Can the simple act of recognizing a face as you walk down the street change the way we think? Or can taking the time to notice something new on our way to work change what we remember about that walk? In a new study published in the journal Science, New York University researchers show that remembering something old or noticing something new can bias how you process subsequent information.
This novel finding suggests that our memory system can adaptively bias its processing towards forming new memories or retrieving old ones based on recent experiences. For example, when you walk into a restaurant or for the first time, your memory system can both encode the details of this new environment as well as allow you to remember a similar one where you recently dined with a friend. The results of this study suggest that what you did right before walking into the restaurant can determine which process is more likely to occur.
Previous scholarship has demonstrated that both encoding new memories and retrieving old ones depend on the same specific brain region--the hippocampus. However, computational models suggest that encoding and retrieval occur under incompatible network processes. In other words, how can the same part of the brain perform two tasks that are at odds with each other?
At the heart of this paradox is distinction between encoding, or forming a new memory, and memory retrieval, or recalling old information. Specifically, encoding is thought to rely on pattern separation, a process that makes overlapping, or similar, representations more distinct, whereas retrieval is thought to depend on pattern completion, a process that increases overlap by reactivating related memory traces.
With this in mind, the researchers saw a potential resolution to this neurological paradox - that the hippocampus can be biased towards either pattern completion or pattern separation, depending on the current context?
To address this question, the researchers conducted an experiment in which participants rapidly switched between encoding novel objects and retrieving recently presented ones. The researchers hypothesized that processing the novel objects would bias participants' memory systems towards pattern separation while processing the old ones would evoke pattern completion biases.
Specifically, they were shown a series of objects that fell into three categories: novel objects (i.e., an initial presentation of an image, such as an apple or a face), repeated objects, or objects that were similar but not identical to previously presented ones (e.g., an apple with slightly different shape from the initial image). Participants were then asked to identify each as new (first presentation), old (exact repetition), or similar (not exact repetition). The similar items were the critical study items since they contained a little old and little new information. Thus, participants could either notice the novel details or incorrectly identify these stimuli as old.
The researchers found that participants' ability to notice the new details and correctly label those stimuli as 'similar' depended on what they did on the previous trial. Specifically, if they encountered a new stimulus on the preceding trial, participants were more likely to notice the similar trials were similar, but not old, items.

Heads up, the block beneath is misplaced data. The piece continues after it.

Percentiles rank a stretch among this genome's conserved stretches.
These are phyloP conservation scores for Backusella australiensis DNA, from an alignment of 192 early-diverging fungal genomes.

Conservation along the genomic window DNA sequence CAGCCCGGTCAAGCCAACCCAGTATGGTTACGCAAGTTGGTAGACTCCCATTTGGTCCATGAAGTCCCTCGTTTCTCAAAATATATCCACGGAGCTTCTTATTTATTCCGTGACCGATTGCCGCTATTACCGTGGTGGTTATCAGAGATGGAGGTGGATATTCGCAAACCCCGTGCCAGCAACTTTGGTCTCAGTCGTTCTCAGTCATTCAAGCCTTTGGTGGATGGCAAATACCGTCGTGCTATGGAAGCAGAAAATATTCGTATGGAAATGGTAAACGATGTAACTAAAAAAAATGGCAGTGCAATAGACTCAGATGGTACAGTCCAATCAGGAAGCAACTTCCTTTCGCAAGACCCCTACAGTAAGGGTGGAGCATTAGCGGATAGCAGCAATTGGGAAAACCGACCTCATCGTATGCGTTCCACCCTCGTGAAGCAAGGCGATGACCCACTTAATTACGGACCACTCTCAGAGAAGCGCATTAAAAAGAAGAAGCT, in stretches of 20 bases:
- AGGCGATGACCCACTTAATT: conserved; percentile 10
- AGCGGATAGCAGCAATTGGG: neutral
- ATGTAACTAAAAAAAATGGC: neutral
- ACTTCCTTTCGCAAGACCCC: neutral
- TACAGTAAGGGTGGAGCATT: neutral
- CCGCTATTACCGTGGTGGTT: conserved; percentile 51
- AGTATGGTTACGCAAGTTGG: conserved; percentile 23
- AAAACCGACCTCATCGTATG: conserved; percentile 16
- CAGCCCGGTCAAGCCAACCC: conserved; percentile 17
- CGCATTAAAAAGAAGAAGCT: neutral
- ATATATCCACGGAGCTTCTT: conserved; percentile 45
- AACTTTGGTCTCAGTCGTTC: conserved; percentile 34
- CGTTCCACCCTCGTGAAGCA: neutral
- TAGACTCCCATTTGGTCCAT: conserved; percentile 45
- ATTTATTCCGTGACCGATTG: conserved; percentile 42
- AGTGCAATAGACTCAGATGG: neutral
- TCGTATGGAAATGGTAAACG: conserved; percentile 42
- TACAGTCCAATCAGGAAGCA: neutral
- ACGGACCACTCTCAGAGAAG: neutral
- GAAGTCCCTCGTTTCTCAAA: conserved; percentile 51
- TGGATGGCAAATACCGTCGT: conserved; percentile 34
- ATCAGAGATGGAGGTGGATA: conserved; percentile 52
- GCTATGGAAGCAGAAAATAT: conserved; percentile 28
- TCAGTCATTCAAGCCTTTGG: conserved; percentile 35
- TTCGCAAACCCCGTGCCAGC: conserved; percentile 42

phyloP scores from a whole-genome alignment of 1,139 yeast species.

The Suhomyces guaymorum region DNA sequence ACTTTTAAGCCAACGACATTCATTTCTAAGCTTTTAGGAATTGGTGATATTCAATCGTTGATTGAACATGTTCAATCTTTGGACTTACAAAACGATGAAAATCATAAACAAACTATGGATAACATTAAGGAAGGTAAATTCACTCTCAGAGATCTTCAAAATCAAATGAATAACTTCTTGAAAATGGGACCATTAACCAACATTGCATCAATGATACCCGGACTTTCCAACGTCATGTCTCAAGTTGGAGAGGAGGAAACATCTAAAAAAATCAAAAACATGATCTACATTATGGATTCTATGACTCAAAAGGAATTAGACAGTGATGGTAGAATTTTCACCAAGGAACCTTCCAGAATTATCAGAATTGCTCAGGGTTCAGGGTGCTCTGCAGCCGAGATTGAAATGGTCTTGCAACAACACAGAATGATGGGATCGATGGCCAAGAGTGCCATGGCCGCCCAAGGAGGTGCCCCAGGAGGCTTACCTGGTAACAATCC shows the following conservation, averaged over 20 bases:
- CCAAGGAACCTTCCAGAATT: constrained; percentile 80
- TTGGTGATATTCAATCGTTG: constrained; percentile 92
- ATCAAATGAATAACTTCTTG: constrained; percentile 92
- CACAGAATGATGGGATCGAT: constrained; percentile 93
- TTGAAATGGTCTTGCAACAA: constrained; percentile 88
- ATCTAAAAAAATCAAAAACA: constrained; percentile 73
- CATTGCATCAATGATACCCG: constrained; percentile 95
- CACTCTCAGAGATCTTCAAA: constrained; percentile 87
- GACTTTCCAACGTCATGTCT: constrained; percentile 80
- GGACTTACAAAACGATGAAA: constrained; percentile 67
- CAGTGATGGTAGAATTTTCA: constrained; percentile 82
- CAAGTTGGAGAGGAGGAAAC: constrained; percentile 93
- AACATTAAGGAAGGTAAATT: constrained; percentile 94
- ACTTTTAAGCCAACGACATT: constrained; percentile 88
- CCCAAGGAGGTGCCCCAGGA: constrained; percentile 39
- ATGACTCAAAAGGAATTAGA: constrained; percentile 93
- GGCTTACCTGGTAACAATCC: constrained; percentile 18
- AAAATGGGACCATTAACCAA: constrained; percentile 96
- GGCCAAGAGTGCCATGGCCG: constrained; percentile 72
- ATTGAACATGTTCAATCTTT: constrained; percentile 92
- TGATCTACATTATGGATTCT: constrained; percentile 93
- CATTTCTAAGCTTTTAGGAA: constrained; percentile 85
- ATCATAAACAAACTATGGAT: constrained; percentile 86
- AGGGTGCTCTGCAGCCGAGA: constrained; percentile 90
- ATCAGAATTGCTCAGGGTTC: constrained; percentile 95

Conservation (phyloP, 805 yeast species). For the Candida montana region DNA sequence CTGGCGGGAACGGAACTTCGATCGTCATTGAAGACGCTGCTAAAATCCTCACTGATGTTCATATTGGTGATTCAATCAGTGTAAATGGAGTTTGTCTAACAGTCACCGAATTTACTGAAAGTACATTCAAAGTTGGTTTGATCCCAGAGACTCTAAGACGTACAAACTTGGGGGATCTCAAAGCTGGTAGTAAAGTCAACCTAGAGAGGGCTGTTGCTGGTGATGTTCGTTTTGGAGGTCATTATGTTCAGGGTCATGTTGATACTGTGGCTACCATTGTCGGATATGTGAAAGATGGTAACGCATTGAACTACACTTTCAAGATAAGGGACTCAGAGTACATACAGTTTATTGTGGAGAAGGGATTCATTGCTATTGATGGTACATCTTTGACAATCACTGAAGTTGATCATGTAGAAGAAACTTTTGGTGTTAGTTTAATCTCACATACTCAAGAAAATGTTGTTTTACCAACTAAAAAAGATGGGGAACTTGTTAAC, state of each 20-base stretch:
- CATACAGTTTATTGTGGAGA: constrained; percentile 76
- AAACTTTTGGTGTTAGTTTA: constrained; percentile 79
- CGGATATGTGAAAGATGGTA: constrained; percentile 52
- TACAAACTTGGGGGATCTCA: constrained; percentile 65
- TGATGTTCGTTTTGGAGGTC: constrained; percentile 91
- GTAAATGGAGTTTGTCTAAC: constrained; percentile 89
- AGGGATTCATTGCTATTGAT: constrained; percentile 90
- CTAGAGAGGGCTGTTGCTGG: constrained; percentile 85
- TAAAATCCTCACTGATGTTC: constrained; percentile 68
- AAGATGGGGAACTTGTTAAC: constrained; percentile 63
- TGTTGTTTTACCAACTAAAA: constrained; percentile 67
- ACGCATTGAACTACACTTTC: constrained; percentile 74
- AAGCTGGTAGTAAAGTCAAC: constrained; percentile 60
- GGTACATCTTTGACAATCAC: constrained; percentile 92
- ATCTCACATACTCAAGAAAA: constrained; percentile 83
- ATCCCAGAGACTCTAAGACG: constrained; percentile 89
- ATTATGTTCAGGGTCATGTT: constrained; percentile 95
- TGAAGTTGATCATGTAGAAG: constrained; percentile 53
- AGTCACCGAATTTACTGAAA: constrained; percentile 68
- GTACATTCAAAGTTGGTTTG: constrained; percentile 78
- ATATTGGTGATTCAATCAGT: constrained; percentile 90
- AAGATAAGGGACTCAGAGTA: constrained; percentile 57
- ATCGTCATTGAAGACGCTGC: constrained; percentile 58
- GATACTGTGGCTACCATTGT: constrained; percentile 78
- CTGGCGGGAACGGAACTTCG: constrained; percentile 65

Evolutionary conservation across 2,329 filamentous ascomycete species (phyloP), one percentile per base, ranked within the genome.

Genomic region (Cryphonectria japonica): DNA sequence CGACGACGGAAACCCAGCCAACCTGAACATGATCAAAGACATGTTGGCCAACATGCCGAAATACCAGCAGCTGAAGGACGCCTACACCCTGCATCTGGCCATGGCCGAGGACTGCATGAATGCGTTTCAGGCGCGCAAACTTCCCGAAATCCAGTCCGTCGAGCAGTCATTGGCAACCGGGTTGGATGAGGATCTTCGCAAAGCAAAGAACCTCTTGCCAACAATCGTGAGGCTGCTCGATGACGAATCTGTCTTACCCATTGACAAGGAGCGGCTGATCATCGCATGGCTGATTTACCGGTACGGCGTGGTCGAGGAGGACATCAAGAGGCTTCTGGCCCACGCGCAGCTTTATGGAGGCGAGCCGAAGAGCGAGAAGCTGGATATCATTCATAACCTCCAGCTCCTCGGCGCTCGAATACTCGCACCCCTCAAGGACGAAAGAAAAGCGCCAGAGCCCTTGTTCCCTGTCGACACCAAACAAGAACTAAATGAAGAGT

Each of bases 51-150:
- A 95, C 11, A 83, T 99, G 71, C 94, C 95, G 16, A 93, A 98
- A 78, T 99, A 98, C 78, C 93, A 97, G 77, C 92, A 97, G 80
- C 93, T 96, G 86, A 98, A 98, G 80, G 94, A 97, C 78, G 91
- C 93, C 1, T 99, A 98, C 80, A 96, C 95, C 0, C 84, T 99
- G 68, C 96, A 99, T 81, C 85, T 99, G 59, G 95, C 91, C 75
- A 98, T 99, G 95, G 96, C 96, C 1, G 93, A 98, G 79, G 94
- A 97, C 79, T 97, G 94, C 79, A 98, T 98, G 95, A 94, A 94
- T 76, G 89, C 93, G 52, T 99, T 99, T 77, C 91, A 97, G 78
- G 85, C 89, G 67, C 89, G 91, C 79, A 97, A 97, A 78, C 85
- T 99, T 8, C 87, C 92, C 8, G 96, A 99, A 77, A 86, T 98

By contrast, in another experiment, the researchers demonstrated that the same manipulation can also influence how we form new memories. In this study, the researchers tested how well participants were able to form links between overlapping memories. They found that participants were more likely to construct these links when the overlapping memories were formed immediately after retrieving an unrelated old object as compared to identifying a new one. This suggests that after processing old objects, participants were more likely to retrieve the associated memories and link them to an ongoing experience.
"We've all had the experience of seeing an unexpected familiar face as we walk down the street and much work has been done to understand how it is that we can come to recognize these unexpected events," said Lila Davachi, an associate professor in NYU's Department of Psychology and the study's senior author. "However, what has never been appreciated is that simply seeing that face can have a substantial impact on your future state of mind and can allow you, for example, to notice the new café that just opened on the corner or the new flowers in the garden down the street."
"We spend most of our time surrounded by familiar people, places, and objects, each of which has the potential to cue memories," added Katherine Duncan, the study's first author who was an NYU doctoral student at the time of the study and is now a postdoctoral researcher at Columbia University. "So why does the same building sometimes trigger nostalgic reflection but other times can be passed without notice? Our findings suggest that one factor maybe whether your memory system has recently retrieved other, even unrelated, memories or if it was engaged in laying down new ones."
Co-author Arhanti Sadanand assisted with the research as an NYU undergraduate. She begins medical school at Virginia Commonwealth University this fall.
The research was supported by a grant from the National Institutes of Health.